TERRI JOHNSON, CVT
During cold and flu season, we wash our hands often and try to avoid contact with people who are sick. Our pets can get contagious diseases too. What do veterinary hospitals do to prevent the spread of contagious diseases? Here’s one typical scenario.
When Boots the cat was sneezing and had discharge from his eyes and nose, Mrs. Jones called AAHA-accredited Willowcrest Veterinary Hospital. Barb, the customer service representative, asked Mrs. Jones some questions about Boots’s symptoms and from their conversation determined that Boots quite possibly had a contagious disease. Barb scheduled Mrs. Jones and Boots for an appointment that afternoon.
Trained staff can often identify patients who might be contagious before the pet arrives at the hospital. Diseases like upper respiratory infections in cats and kennel cough (Bordetella) in dogs are very contagious and need to be dealt with right away when a pet arrives at the hospital. The best way to control the spread of contagious diseases is to confine patients to either a specific room or area of the hospital that is segregated from other patients.
Because Barb recognized the possibility of a contagious pet coming in, she alerted Dr. Johnson and the technician, Allison. Per the hospital’s contagious disease protocol, standard precautions like making sure Boots goes right into a special examination room were addressed. Allison reserved one of the examination rooms usually set aside for dogs for Boots’s examination. This kind of infection is not contagious to dogs, so using this room will help prevent the spread of the disease to other cats.
When Mrs. Jones and Boots arrive for their appointment, they are taken directly into the examination room. Getting Boots into the examination room right away helps prevent spreading the infection in the waiting area and throughout the hospital. Dr. Johnson and Allison prepare for the evaluation by dressing in gloves and gowns. Allison talks to Mrs. Jones about Boots’s symptoms and how he’s been acting and feeling. She reviews Boots’s vaccination history with Mrs. Jones and asks if he is allowed to go outside. Allison takes Boots’s temperature, pulse, and respiration and determines if Boots is in pain. Dr. Johnson reviews the findings before going into the room to examine Boots. She does a thorough examination, talks to Mrs. Jones, and determines that Boots should be hospitalized for treatment. Once Dr. Johnson confirms that Boots has a contagious disease, she talks to Mrs. Jones about appropriate actions she should take to clean Boots’s areas at home and to make sure that other pets in the family are protected from the disease.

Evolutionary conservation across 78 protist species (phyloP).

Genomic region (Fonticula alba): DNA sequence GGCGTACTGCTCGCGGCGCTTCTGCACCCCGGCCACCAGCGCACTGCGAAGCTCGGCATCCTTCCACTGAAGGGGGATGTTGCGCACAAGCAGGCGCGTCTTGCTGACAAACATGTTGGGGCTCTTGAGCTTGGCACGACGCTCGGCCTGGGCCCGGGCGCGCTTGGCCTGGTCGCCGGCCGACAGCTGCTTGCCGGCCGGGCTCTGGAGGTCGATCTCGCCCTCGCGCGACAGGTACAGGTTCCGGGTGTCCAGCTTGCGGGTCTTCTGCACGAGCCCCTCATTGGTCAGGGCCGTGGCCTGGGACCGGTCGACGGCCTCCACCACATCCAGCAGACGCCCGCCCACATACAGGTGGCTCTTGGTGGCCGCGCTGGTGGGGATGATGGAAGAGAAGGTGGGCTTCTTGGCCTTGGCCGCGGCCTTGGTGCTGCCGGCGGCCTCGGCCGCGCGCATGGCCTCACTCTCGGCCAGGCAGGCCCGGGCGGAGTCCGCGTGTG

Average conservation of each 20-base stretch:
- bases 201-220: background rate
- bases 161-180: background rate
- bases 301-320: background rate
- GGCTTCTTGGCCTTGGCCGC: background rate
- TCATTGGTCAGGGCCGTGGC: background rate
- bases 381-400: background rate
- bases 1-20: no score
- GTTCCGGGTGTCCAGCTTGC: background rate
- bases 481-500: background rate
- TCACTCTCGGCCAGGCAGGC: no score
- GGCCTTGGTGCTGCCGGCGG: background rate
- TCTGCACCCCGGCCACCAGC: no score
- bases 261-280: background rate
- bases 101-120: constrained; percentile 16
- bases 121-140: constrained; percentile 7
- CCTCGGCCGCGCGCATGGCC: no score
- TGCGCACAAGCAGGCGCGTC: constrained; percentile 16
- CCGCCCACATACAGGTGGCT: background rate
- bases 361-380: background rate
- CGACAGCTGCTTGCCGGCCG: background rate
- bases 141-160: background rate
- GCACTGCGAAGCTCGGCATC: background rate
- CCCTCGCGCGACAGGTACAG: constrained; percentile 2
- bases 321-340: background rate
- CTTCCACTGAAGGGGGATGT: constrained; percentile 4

After the examination, Dr. Johnson and Allison take special precautions to make sure that their hands and any instruments used during the examination are thoroughly washed and sanitized and that the examination room is thoroughly cleaned with antimicrobial products.
Boots is taken to a special room set up for patients with a contagious disease, and his status is identified in such a way that is obvious to all hospital staff. To help contain the disease, usually only one person is assigned to take care of patients in this area. The staff will take special care of Boots and prevent spreading his illness by dressing in a gown, booties, a mask, and gloves when they come in the room for treatments. They will wear these items only when they’re in the room with Boots. All materials to be discarded will be double-bagged to prevent infectious materials from being spread. The area also has a special ventilation system that takes air up and out of the room to prevent the spread of any contaminated air throughout the hospital.
Boots is fortunate that Mrs. Jones brought him to an AAHA-accredited practice. AAHA practices have established protocols to ensure the best possible treatment for pets with contagious illnesses, including preventing the spread of diseases to other patients. AAHA practices train staff members to understand and recognize the signs and symptoms of contagious diseases and how to treat them.
The AAHA Standards require accredited practices to have either a specific room or area for housing contagious patients or to have a plan to segregate and then refer them to another practice that treats patients with contagious diseases. In either case, practices follow strict cleaning and sanitizing guidelines for containing and disposing of materials that may come into contact with the patient. Most hospitals have equipment and supplies dedicated solely to the isolation area or room. Hospital staff follow infection control policies related to their own personal hygiene, patient care, and disinfection of equipment and facilities. These include frequent hand washing and cleaning of all hospital surfaces with antimicrobial agents.
Happily, Boots recovered from his illness and went home in a few days. The most effective way for you to prevent contagious diseases and ensure your pet’s good health is by taking your pet to the veterinarian for regular exams and vaccinations. Most pet owners find that by following their veterinarian’s nutritional and health recommendations, their pets lead happy, healthy lives.
To learn whether your veterinary practice is accredited by AAHA, or to find an AAHA-accredited practice in your area, click here.
This article originally appeared in PetsMatter May/June 09 - Volume 4 Issue 3, published by the American Animal Hospital Association. Copyright © 2009 AAHA. Find out more.